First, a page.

Jewelry, Gems, & Minerals/ring reconstruction
I would like to solder a six prong head on to a shared prong diamond e ring. The stats on the diamond e ring is 12 small 3 point diamonds totaling .5 carats. I think the jeweler could remove the 2 middle diamonds to make room for the head. A complication I see is this ring has already been resized from a 7 to 4.75 and I would like to size down again to 4.5. I can't tell if the prongs were stretched in the first resizing but currently the diamonds look firm.
Another issue I see is the ring has grooves from the shared prongs on the side of the ring. If you solder the new head on the ring Don't you file the sides to smooth it out? I guess I was wondering if the grooves on the side gets filed down too? Do you think this reconstruction can be done and what types of complications do you for see?
I know I could buy a new setting but I was told I could do this for much cheaper then buying new setting. I appreciate your time and expert opinion and will rate your answer in appreciation. I can also provide pics if needed but couldn't on my tablet. Thank you.
ANSWER: Dear JS,
Depending on how much experience you have doing this sort of work will likely dictate whether you are better making the alterations or going for a new setting. Perhaps one of the most valuable aspects of experience is being able to discern and correct miscues made in the process so that your best intentions yield a proud piece of work and not a mess you hold with wonder about "how did it go so wrong". If there is some way you can pull it off, JS, please send me two photos of the ring including one sharp side view(with grooves showing) and one sharp top view. A top view might have range of focus problems bug try to get focus on the area where the new crown will go. Also, let me know if the top of the ring is hollow beneath the stones(stones in a row with thinner sides coming down to complete the circle for the finger). Believe it or not, a flatbed scanner might do a fine image of a side view.
I look forward to the added information. From that, I should be able to provide an accurate answer.
God Bless and Peace, Thomas.
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QUESTION: Hi Thomas,
Thank you for your informative and thoughtful response. I have a bad camera so I found pics online that look like my ring.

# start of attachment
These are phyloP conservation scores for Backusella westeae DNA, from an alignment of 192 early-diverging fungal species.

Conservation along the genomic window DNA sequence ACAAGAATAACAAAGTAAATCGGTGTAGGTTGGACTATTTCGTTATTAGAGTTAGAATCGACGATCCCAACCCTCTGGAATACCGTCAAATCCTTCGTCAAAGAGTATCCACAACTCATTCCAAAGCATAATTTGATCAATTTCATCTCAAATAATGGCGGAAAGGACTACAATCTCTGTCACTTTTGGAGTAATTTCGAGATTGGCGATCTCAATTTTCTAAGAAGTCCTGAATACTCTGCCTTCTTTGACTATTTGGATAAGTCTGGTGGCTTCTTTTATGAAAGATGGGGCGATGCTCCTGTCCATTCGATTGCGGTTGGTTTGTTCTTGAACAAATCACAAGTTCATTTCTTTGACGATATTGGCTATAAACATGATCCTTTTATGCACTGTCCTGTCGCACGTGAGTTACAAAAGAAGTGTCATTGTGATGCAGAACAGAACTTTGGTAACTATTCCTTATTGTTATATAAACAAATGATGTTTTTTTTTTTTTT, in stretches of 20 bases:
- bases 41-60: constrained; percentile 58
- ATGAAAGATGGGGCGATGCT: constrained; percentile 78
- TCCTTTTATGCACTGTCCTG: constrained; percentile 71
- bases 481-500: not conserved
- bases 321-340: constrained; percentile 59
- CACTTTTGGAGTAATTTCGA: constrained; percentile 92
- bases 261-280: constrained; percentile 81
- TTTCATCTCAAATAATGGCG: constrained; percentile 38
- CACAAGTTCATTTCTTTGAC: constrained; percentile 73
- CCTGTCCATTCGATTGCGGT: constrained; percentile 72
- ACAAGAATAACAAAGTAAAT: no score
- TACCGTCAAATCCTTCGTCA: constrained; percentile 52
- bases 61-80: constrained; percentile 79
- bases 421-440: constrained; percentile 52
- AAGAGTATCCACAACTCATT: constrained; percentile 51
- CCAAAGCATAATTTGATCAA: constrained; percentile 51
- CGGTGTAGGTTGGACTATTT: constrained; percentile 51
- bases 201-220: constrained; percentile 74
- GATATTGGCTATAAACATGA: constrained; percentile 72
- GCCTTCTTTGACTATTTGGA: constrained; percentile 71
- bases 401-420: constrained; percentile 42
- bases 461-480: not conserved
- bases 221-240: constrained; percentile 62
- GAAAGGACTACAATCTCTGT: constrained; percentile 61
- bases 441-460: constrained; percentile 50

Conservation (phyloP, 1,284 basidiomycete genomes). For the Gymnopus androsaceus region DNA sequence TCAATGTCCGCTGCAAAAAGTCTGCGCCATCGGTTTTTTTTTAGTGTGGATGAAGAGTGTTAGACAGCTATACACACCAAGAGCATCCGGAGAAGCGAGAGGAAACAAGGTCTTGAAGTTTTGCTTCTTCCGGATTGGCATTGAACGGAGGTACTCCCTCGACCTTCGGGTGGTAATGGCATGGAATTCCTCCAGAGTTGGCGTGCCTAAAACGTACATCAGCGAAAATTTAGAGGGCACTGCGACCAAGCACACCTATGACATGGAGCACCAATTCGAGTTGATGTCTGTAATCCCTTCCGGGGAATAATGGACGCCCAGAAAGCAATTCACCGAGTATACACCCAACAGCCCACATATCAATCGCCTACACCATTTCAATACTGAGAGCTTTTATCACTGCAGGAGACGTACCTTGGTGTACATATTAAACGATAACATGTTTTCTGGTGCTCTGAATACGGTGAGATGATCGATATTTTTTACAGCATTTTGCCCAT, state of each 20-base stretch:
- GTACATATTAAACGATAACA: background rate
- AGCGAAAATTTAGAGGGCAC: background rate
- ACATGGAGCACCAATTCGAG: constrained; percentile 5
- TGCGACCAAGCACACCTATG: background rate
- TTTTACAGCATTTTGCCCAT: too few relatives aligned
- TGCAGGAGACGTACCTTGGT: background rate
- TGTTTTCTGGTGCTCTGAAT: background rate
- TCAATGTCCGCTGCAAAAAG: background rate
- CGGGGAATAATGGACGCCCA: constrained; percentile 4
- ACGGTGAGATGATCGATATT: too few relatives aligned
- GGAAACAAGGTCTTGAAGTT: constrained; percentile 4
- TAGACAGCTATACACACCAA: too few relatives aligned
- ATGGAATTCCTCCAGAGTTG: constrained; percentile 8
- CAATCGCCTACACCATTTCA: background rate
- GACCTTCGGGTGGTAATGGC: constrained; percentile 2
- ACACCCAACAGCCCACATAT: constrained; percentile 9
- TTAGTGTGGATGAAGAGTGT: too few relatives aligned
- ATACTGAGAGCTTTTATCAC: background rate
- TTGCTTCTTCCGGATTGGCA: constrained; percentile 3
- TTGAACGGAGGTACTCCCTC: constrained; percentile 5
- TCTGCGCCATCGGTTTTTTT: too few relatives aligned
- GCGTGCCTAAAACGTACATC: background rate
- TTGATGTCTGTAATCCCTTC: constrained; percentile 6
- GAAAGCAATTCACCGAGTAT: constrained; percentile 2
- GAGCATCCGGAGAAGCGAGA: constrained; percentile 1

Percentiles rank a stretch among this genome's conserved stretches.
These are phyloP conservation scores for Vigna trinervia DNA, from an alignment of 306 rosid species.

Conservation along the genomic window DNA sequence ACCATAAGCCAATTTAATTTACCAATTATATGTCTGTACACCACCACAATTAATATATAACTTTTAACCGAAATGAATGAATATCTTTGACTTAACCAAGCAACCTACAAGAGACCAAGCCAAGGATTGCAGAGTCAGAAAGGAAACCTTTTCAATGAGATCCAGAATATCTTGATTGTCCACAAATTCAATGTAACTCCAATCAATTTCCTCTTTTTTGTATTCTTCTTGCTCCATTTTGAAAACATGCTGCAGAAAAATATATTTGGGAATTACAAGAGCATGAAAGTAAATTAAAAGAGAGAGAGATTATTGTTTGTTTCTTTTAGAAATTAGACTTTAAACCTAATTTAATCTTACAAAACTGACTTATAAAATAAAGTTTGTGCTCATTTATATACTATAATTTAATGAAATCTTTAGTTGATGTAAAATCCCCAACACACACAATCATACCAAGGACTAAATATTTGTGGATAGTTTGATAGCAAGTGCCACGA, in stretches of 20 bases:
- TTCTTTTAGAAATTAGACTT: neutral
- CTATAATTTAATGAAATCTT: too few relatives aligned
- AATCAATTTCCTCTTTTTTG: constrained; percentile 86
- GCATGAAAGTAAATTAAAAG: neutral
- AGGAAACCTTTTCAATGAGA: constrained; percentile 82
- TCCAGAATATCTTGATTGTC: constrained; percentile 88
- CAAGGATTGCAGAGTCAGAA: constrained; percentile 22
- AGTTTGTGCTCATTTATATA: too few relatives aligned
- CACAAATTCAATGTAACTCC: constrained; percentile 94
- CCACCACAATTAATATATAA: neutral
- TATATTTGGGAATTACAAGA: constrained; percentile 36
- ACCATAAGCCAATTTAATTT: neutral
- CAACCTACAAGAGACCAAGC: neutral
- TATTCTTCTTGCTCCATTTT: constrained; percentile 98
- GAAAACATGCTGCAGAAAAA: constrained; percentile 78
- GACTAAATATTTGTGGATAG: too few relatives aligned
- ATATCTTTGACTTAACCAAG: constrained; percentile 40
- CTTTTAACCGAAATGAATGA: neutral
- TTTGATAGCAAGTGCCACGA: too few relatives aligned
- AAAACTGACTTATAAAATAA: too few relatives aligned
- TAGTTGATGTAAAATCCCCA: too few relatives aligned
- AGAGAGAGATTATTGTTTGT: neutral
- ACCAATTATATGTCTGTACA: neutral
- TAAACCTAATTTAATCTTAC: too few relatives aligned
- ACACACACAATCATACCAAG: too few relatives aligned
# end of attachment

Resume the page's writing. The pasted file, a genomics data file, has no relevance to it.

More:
The first pic is what my e ring looks like now. I am sorry I could only upload 2 pics so was not able to upload a pic underneath the stones. But I can tell you that the metal does come down beneath the stones and looks thinner. There is a small hole in the metal directly underneath each stone. Now you have me thinking is this even feasible if it's hollow?
The second pic is one I found on a forum where someone photo shopped a head on to the ring. This is the style I was going for. In this pic the side of the ring is smooth directly under the head but the rest of the grooves are intact. I would be ok with that as long as the head is melted into the ring well.
On another note, do you think the jeweler will have to remove each small stone before putting his torch to it? All this work I was told could be done for about 500.
Thank you for your consideration.
JS, the holes beneath the diamonds allow for cleaning.
Yes, this does make the ring somewhat less strong at that area but in my experience, it should work fine if the work is properly done. For best strength and security of the new large setting, a small stone section should be removed, taking care to realize this might alter the finger size in the process and a sizing job will need to be done. The crown should be set into the ring in one of two ways: 1. A bar of metal is brazed across the open area, a small hole drilled to accommodate a "peg style" setting and the setting then brazed in place. 2. The stones directly next to the new setting are removed from the settings and the ends fitted to neatly join with the sides of the new setting and all brazed together. Either method should be sufficiently strong. Yet, the needed close fitting prior to brazing will not be easy unless the jeweler is experienced. Please ask the jeweler the method to be used to do the work and be comfortable with the ability to do the work well prior to committing. I would likely use method "2" as a start and see if all is strong enough. If the ring and stone set area is not apparently strong enough, I would then use the more involved method "1" to complete the job.
Thanks for the illustrations. That gives me more clarity in accessing the work to be done.
Get back anytime. God Bless and peace. Thomas.